When your child comes out to you, it’s an invitation for connection. They care enough about their relationship with you to share this important truth. 

  • Even when you’re not quite sure how to respond, your child needs to hear that you love them and that you’ll always love them for who they are.
  • Reassure your child that you’ll continue to be their biggest advocate and ally. Always and forever.

And don’t forget to be gentle with yourself. 

Even if you’re way out of your comfort zone and overwhelmed, remember that your child will always be your child. If all you can do in the moment is to offer them your love and support, that’s enough — and it’s OK if you don’t have all the answers right now.

Ask for a do-over. 

Yup. We’ve all been there — said or done the wrong thing with the people we love most in the world.

The words come out of your mouth and you know immediately that it was the wrong thing to say. Or you thought you said the right thing but the listener gets up and storms out of the room. Or you storm out of the room.

It’s OK to ask for a do-over. We’re all human. 

A lot of us struggle to process information and our emotions fast enough to get our rational brains back online in time to offer a thoughtful response. 

Some of us hit on the perfect response while we’re sitting at a stoplight, hours or days later. Sometimes we just need more time before we circle back to re-engage with a conversation.

Try opening a conversation like this:

  • “I know I upset you the other day with how I reacted. I’d like to try again. Can we talk more about it now?”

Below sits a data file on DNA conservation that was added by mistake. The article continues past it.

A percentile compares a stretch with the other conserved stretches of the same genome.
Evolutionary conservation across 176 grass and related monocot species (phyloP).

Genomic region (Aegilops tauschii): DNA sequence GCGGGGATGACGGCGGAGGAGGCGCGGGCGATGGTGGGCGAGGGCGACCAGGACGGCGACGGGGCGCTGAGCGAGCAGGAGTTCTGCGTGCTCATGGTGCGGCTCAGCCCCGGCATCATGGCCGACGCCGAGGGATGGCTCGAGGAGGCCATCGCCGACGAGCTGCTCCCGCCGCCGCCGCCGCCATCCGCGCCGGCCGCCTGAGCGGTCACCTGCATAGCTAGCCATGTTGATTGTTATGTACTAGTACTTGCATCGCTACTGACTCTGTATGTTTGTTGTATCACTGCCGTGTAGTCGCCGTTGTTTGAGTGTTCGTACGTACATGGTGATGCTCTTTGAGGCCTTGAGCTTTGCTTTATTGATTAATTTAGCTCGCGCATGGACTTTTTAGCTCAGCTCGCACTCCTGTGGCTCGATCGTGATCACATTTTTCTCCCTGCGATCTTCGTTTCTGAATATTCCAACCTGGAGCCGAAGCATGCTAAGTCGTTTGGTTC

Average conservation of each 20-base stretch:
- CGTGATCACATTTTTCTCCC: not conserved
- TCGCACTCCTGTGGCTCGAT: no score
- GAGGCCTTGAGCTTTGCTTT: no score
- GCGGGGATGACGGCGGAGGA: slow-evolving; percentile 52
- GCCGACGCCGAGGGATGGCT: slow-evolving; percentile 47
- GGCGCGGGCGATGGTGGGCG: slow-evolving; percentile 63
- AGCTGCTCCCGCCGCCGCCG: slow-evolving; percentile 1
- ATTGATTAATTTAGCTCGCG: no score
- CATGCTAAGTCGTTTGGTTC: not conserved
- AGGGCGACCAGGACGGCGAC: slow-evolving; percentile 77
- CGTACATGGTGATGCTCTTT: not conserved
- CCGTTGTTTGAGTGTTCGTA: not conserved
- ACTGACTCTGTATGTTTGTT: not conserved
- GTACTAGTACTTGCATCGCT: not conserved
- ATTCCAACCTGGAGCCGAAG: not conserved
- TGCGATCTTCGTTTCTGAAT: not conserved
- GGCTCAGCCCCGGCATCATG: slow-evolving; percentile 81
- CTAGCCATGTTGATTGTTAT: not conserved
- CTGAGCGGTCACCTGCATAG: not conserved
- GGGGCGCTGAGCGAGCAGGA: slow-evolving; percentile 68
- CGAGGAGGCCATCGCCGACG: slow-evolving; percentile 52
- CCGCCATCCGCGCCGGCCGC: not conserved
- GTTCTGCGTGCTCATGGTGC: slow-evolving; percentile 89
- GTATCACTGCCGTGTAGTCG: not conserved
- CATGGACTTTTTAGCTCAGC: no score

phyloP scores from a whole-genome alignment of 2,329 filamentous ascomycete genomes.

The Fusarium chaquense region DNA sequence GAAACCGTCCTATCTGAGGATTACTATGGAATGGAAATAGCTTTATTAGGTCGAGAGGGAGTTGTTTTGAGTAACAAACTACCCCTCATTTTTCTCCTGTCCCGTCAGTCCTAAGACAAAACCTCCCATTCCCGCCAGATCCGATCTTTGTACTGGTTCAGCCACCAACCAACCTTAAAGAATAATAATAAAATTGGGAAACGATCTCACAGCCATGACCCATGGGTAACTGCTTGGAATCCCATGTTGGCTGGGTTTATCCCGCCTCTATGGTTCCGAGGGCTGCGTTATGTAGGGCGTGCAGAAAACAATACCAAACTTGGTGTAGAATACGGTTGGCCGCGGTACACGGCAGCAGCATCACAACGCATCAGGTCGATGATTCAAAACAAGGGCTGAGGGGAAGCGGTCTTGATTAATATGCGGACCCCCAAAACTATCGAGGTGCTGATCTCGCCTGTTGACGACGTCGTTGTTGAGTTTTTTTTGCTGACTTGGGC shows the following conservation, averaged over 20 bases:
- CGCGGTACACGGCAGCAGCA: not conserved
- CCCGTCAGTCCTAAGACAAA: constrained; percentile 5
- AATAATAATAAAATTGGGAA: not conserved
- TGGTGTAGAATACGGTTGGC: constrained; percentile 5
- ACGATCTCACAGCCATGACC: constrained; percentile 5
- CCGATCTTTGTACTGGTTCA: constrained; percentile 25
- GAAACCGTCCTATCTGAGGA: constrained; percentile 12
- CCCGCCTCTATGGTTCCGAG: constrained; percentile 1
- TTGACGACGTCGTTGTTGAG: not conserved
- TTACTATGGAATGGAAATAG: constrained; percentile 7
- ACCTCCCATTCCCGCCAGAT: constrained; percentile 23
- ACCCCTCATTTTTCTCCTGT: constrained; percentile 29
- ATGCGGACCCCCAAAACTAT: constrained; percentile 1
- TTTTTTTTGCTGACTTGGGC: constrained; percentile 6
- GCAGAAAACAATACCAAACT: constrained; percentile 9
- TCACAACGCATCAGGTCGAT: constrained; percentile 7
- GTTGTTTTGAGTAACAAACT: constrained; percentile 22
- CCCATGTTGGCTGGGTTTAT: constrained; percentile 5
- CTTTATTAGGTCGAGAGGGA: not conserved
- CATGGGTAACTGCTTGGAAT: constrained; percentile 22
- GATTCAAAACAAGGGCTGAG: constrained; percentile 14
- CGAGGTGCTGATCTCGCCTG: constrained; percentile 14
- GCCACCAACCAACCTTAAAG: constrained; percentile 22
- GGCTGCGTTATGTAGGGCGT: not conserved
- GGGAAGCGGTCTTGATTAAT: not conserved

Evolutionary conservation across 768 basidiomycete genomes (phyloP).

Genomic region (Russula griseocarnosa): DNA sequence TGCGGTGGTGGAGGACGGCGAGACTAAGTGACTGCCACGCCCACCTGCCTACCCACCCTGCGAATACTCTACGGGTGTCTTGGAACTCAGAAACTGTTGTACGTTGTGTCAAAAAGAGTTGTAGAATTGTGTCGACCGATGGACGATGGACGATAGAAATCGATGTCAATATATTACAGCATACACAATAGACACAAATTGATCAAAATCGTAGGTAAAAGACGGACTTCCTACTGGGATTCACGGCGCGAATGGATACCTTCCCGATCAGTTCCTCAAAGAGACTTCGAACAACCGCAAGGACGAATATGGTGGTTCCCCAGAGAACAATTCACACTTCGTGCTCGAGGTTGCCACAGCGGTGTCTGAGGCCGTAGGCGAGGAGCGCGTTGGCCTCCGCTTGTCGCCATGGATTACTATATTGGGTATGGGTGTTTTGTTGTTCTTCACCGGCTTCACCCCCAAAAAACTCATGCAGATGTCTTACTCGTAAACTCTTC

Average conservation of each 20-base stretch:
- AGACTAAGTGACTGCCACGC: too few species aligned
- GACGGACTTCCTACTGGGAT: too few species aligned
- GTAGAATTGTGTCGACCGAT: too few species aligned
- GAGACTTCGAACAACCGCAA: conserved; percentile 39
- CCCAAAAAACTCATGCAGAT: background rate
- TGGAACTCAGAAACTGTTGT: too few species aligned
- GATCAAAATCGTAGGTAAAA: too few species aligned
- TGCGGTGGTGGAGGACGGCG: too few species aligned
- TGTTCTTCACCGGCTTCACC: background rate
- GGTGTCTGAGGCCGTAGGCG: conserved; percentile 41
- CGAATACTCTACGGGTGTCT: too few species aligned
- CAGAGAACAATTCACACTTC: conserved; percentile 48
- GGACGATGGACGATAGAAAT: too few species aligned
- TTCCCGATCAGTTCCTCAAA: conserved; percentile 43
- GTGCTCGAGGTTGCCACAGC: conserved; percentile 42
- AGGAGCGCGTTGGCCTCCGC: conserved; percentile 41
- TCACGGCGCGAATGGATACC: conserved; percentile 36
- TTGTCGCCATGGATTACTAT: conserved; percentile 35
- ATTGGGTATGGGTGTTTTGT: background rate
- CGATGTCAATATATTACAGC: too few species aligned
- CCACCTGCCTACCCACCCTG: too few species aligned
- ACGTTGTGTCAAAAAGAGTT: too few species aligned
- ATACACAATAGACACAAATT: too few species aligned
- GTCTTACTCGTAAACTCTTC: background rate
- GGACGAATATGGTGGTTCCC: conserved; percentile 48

• “I’ve been thinking a lot about our conversation last night. I was exhausted from work and I’m sorry that I said ______. That’s not how I really feel. I’ve collected my thoughts, and wonder if you’re ready to continue the conversation?”

Conversation starters like these communicate more than just the words you’re saying — they communicate your care and respect for the listener. You kept thinking about the conversation that ended poorly because the listener matters to you. In fact, that individual matters so much that you want to make things right with them and return to the conversation.

This is a beautiful way to express your love and support of your child or loved one by using words and action.

Sometimes words are still hard.

As your child navigates their gender identity or sexual orientation, the goal is to keep those communication lines open.

But how do we do that when it’s already hard to communicate with our loved one?